In a post titled “And the Conversation Rolls On…” Walker gave his own response to Spinks. It was nice to have an explanation on what Walker means when he refers to something being “scientific” in its methodology. I agree that some forms of biblical studies seem to try to mimic the assured results of science. I was concerned with this language because, in part, science is not about the assurance of repeated experimentation alone. There are things like human origins that demand a lot of reconstruction based on the evidence. It may be more stable that most forms of historiography, but it can be similar. That said, I understand Walker’s point and I don’t have a problem with it.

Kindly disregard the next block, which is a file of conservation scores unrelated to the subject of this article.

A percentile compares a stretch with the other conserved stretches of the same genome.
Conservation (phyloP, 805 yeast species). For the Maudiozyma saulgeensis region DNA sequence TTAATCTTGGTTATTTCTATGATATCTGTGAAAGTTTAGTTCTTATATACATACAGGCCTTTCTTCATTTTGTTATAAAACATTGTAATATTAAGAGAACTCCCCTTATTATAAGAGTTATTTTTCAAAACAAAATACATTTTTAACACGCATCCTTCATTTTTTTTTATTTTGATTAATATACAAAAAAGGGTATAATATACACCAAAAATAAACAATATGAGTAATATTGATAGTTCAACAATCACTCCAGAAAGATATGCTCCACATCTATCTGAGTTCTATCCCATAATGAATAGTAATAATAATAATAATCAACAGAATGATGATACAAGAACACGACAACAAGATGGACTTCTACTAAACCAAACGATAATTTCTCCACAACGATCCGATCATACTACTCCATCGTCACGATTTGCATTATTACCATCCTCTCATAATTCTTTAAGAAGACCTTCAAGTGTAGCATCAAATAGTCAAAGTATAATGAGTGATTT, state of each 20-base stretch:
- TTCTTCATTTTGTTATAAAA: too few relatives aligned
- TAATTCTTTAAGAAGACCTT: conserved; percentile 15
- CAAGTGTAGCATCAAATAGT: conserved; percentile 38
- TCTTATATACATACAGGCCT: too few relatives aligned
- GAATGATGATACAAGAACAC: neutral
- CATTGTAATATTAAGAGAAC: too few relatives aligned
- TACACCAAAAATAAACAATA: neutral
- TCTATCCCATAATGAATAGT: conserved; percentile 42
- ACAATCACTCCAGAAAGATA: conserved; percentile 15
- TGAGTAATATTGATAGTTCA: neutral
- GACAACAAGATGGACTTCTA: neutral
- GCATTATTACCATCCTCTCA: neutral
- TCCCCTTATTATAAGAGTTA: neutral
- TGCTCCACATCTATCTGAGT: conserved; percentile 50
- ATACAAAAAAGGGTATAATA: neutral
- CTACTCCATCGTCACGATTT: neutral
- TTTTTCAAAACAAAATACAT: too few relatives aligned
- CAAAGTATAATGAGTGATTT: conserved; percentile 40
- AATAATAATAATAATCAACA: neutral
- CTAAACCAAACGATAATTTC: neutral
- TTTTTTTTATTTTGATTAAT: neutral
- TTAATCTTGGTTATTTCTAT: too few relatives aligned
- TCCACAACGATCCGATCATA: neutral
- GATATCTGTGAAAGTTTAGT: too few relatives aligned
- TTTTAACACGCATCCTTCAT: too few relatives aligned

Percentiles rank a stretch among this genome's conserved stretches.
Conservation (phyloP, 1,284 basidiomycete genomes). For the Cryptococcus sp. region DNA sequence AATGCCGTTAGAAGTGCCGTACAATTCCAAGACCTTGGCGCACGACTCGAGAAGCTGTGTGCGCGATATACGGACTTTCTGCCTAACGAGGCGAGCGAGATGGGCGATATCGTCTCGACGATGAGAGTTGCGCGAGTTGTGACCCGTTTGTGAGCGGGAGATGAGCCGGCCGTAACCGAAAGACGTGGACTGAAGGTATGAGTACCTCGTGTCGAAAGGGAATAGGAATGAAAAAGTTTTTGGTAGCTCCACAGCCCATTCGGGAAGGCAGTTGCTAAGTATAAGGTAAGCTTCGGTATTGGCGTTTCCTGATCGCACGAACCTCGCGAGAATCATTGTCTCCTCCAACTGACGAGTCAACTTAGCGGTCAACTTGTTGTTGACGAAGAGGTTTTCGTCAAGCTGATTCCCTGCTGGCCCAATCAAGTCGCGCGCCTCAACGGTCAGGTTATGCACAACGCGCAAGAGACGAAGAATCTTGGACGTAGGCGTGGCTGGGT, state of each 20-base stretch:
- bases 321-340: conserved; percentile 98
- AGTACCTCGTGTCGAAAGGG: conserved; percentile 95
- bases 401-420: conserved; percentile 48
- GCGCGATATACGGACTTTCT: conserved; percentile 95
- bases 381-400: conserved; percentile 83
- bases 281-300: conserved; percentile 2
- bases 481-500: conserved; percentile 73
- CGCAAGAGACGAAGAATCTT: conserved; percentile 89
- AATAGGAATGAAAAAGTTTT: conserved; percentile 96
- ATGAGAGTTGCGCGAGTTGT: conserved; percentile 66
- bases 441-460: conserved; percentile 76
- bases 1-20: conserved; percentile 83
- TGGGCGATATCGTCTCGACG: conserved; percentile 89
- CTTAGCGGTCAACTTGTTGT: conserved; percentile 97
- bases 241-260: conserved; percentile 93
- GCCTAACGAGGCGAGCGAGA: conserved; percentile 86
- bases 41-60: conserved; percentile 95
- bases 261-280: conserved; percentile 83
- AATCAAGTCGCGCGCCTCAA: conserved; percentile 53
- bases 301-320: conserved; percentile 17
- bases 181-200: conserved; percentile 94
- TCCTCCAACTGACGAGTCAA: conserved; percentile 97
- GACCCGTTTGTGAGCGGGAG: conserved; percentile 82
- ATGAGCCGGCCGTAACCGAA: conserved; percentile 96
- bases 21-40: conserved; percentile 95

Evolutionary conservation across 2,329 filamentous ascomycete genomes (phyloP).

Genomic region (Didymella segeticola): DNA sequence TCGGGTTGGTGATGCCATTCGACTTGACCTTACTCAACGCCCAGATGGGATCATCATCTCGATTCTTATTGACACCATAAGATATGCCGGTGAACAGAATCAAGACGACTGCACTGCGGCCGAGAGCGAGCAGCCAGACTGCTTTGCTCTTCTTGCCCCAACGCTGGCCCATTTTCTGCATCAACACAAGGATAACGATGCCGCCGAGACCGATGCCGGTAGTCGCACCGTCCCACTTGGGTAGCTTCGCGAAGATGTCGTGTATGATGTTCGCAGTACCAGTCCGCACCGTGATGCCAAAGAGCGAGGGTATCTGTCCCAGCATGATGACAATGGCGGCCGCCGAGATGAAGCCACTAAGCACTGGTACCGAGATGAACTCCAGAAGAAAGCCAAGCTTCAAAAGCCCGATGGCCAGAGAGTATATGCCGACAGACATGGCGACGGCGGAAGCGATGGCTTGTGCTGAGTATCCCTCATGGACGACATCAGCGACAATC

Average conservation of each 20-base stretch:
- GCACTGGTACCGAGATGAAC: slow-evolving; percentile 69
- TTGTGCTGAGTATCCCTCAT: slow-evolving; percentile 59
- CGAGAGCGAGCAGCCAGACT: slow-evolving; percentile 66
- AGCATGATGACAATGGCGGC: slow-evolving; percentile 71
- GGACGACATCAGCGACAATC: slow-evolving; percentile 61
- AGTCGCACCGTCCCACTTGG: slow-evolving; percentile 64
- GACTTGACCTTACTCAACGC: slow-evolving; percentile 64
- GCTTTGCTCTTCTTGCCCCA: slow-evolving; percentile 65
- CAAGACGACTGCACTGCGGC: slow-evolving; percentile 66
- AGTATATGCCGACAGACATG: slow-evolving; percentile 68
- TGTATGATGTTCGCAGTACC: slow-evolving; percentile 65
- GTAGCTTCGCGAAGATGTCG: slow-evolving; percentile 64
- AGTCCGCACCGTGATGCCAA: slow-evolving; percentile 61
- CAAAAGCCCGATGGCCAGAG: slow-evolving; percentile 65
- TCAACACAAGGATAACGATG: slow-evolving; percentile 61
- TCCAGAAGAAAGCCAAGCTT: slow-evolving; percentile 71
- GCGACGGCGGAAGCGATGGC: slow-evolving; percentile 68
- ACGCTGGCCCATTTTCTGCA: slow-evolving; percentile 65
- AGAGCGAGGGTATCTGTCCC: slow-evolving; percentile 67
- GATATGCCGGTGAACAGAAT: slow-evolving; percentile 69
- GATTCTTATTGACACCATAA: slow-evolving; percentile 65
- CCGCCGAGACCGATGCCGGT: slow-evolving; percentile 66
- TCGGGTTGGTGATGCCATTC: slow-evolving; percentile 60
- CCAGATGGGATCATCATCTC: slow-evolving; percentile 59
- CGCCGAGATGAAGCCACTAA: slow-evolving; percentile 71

Walker writes that, “…if [biblical] scholars are going to engage interpretation and cross over into philosophy and theology, they need better training within those fields.” I agree. I like to think about philosophical matters, but I know I am not a philosopher. Sadly, many biblical scholars do not know this. It is true that it is all too easy to move from biblical interpretation to theological/philosophical conclusions while remaining completely ignorant of how philosophers and theologians have addressed these matters. It could be said that with all the discussion around “Adam” many biblical scholars think they are scientists as well. Those of us who do our work in the field of biblical studies sometimes make the same mistake as pastors in pulpits all across the country. We think that because we can interpret the Bible we are now the local expert on science, philosophy, ethics, politics, and so forth. We are not, but it is hard to avoid being drunk on our own knowledge when so many people see the Bible as a book that does address these other disciplines.